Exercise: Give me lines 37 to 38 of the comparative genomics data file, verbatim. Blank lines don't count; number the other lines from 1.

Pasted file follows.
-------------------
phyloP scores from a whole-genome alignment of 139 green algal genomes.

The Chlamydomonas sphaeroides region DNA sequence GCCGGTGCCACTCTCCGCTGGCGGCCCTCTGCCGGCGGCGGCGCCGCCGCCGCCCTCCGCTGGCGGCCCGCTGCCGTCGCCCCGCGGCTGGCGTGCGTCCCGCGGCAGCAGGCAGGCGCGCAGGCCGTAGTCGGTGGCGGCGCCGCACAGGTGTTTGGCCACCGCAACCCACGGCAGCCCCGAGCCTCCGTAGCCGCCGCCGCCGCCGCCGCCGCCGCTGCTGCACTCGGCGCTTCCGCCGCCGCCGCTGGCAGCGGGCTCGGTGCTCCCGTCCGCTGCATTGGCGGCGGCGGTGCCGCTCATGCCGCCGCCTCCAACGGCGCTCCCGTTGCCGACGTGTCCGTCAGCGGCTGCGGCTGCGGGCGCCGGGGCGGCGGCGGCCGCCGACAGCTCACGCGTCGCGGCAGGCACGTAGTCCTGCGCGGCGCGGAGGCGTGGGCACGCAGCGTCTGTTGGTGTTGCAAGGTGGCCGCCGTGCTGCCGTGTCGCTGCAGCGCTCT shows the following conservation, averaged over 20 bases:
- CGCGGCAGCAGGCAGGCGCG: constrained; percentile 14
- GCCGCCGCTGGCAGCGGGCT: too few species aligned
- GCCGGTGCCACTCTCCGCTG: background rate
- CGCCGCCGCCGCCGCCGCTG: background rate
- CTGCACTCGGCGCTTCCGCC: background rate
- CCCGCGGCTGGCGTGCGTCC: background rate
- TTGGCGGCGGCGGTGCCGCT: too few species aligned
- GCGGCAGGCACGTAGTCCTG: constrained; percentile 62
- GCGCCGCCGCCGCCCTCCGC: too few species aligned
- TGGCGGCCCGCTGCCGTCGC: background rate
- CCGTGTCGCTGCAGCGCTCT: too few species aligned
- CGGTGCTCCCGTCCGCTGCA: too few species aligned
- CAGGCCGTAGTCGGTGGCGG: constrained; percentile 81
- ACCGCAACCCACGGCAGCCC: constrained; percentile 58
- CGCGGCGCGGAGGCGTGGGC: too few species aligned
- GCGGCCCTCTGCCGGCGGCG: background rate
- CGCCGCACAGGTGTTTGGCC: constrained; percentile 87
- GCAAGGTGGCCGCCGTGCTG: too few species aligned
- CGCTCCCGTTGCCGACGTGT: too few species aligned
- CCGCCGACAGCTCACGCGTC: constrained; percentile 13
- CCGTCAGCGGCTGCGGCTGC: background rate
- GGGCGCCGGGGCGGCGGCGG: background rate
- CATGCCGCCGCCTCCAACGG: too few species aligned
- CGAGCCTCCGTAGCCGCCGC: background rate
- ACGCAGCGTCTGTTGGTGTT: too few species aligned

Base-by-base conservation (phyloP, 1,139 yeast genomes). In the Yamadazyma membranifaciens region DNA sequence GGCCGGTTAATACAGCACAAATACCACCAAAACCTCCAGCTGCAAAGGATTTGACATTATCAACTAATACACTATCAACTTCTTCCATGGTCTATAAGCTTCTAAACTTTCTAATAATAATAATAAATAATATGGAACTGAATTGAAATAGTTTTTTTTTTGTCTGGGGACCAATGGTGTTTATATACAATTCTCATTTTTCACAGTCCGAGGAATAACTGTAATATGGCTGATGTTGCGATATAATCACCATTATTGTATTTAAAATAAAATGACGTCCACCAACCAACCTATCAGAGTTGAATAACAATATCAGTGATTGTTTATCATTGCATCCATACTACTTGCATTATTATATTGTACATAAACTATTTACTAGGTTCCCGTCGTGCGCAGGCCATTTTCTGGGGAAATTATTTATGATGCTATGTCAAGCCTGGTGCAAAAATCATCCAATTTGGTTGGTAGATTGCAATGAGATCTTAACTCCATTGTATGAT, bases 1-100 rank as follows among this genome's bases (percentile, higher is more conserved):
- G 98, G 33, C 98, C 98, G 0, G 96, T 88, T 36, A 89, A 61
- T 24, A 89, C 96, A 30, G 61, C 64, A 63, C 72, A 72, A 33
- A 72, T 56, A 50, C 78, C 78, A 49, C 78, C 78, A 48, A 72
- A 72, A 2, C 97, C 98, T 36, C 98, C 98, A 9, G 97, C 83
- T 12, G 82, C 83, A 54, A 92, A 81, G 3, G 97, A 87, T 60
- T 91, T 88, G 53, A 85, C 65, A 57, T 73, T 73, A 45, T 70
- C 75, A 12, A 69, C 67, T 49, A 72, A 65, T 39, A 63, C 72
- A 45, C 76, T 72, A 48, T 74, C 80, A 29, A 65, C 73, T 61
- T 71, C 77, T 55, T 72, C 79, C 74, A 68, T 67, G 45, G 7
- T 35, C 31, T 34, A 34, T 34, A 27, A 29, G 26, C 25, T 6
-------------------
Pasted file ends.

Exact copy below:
- T 71, C 77, T 55, T 72, C 79, C 74, A 68, T 67, G 45, G 7
- T 35, C 31, T 34, A 34, T 34, A 27, A 29, G 26, C 25, T 6